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Improv Tip Week #13-Delayed Resolutions

Welcome back! I hope everyone has been enjoying this blog and has found these tips useful in their improvisations. In this week’s tip, I’m going to be talking about Delayed Resolutions. For those that have checked out my book (Targeting: Improvisation With Purpose) or have been watching this blog the past 13 weeks know that I’m really big on targeting, or aiming at a goal note with purpose. We can, as a soloist, adjust the timing of when we get to that goal note. I work with my students to first learn how to land on their goal notes on beats 1 & 3 (when they’re in 4/4 time). Once they’ve fully grasped that sound and concept then we will start working on delaying that resolution. Combining the two types of resolutions can help better communicate your improvisation to an audience by captivating their attention beyond what their ear is expecting 100% of the time. The ear gravitates towards the expected. But, if you do the expected all of the time-you can lose a listener’s interest. One tool we can use is delayed resolutions.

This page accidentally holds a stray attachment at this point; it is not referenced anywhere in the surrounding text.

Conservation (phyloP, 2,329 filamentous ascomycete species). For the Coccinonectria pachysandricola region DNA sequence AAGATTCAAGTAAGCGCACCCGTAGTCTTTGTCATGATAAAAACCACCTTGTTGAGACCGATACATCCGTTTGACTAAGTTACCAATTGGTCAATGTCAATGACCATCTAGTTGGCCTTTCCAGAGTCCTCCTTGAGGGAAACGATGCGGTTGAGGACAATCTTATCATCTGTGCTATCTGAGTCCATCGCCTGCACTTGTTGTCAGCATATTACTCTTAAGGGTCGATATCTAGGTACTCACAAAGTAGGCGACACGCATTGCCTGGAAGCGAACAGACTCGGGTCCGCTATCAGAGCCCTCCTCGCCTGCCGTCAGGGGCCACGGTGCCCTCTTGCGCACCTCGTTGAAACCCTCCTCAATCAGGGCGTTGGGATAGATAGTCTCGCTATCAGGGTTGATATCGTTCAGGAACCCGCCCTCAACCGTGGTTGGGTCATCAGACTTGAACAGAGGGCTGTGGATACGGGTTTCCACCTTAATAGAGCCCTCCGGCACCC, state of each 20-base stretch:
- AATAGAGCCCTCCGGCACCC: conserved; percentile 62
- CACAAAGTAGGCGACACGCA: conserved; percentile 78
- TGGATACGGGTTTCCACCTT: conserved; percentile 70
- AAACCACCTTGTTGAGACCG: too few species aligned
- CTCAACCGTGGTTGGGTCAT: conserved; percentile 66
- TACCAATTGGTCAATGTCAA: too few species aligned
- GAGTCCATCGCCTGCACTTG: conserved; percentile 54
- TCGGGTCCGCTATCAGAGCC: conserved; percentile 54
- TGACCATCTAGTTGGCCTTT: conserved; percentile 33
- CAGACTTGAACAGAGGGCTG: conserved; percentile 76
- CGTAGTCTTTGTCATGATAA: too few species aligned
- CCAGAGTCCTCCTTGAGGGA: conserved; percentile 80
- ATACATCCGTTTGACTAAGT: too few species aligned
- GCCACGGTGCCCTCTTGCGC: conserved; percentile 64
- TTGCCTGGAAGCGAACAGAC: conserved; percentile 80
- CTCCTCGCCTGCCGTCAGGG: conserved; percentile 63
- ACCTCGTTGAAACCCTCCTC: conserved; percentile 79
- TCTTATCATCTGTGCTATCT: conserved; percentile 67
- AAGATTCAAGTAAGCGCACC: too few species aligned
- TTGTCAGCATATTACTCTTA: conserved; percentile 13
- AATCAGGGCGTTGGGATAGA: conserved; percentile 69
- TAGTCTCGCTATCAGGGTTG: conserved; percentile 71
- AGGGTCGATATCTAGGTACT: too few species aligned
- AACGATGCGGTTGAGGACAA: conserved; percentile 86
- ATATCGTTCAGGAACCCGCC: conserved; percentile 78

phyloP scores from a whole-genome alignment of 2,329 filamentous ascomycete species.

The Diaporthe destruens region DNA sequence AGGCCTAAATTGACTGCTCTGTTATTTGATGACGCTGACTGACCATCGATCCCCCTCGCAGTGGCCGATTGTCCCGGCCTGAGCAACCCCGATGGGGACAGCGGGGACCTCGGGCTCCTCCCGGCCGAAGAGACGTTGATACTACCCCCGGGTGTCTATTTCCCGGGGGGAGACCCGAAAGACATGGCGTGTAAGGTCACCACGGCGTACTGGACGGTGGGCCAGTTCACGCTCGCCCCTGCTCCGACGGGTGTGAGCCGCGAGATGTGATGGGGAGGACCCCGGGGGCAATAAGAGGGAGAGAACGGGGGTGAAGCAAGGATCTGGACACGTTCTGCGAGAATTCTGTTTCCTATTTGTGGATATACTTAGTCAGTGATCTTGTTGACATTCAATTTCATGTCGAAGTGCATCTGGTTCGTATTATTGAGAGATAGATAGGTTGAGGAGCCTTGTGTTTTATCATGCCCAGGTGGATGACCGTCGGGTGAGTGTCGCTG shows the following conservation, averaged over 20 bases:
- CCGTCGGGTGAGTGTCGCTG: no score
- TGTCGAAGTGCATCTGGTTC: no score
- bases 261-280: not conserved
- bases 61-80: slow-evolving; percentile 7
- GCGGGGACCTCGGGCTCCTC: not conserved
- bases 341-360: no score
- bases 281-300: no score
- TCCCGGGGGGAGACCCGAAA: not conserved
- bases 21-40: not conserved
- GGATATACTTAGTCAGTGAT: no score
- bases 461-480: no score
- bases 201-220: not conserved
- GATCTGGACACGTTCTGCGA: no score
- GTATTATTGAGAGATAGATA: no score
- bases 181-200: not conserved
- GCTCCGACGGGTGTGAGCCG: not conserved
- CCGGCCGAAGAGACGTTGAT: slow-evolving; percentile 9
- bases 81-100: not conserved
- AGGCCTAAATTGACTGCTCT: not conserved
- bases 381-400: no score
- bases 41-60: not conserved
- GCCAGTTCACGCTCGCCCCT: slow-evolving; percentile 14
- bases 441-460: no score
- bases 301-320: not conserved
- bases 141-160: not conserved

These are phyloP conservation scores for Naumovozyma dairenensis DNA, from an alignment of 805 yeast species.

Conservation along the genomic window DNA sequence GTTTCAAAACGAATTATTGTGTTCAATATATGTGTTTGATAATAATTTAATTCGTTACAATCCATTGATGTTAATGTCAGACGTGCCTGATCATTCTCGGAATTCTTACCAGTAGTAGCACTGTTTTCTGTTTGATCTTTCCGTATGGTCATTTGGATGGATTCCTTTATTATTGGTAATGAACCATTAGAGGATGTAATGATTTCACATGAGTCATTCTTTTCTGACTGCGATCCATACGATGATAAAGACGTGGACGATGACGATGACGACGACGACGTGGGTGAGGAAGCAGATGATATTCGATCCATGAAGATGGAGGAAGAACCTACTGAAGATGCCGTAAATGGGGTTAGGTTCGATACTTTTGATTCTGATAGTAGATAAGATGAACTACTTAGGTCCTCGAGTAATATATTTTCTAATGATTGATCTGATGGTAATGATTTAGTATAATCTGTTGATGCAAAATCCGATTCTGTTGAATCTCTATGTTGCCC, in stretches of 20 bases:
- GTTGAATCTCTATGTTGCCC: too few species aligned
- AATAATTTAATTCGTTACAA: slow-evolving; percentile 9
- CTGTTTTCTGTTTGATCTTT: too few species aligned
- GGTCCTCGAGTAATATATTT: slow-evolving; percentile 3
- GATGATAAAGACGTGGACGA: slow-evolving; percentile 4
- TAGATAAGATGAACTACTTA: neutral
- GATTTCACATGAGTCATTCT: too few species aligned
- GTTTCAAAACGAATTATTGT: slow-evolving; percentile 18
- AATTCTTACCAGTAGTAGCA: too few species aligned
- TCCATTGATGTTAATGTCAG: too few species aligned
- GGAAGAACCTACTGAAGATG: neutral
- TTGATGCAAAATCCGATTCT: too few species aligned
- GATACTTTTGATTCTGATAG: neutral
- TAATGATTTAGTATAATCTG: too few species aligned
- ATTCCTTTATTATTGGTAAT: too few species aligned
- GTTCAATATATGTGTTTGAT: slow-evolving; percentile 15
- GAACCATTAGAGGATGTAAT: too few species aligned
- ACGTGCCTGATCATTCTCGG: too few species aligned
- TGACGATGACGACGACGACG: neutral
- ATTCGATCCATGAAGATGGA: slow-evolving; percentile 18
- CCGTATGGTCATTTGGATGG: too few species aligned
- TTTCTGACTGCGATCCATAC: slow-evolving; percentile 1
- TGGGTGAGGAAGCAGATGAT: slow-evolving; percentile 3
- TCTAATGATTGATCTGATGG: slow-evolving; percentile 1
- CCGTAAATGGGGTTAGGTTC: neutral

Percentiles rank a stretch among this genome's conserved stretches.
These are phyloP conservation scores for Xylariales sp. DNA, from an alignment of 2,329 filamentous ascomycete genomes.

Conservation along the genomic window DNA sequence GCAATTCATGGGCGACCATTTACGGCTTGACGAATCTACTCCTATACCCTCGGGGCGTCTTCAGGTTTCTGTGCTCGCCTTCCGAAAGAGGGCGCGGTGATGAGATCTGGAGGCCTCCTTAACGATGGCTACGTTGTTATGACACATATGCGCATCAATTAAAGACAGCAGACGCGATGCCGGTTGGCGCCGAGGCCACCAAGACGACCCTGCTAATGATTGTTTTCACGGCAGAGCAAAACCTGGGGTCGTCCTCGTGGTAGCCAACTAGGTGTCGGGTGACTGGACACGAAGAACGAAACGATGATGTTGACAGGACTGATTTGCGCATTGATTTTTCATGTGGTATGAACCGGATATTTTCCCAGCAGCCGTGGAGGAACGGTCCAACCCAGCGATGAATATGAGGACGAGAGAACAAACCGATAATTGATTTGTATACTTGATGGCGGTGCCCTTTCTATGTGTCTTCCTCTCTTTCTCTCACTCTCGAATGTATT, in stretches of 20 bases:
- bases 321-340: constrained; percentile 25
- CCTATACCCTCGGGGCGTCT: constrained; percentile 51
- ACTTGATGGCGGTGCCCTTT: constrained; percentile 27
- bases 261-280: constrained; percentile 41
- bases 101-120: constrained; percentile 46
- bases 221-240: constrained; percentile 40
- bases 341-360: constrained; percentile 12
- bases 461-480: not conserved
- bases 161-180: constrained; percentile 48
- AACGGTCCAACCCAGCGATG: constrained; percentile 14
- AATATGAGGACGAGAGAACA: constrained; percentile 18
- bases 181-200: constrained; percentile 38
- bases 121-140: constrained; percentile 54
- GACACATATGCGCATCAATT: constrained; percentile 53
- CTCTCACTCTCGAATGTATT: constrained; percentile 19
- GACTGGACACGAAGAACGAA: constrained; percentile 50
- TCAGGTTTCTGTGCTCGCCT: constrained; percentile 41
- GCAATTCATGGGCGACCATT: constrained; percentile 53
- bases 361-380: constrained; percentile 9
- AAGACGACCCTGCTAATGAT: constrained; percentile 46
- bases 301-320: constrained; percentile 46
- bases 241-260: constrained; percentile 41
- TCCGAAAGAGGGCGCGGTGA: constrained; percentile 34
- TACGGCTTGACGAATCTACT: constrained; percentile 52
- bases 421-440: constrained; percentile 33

First, let’s look at a simple example of targeting a note on beat 1. The example below is a very simple ii-V-I in the key of G where the targeted note is the “B” in the final measure:

Now, let’s take the same ii-V-I and delay the resolution by one beat and change up the listener’s expectation:

The above is a simple example of delaying the intended resolution. It breaks up what the listener’s ear is expecting. When you change up the expected…it captures the audiences’ attention in a positive manner. If you use it too much then it loses the desired result and can sound like you’re fishing for what you’re really trying to communicate.

You can also delay the resolution with something completely unexpected. The example below delay’s the expected resolution, but does it by first landing on the #11 of the Gmaj7 before resolving to the targeted note of “B”. It’s also delaying the expected resolution to just before beat 3.

I hope this week’s tip has been helpful and encourage you to share this tip (and blog) with your friends via Facebook, Twitter, LinkedIn, Google+, etc with the links below.



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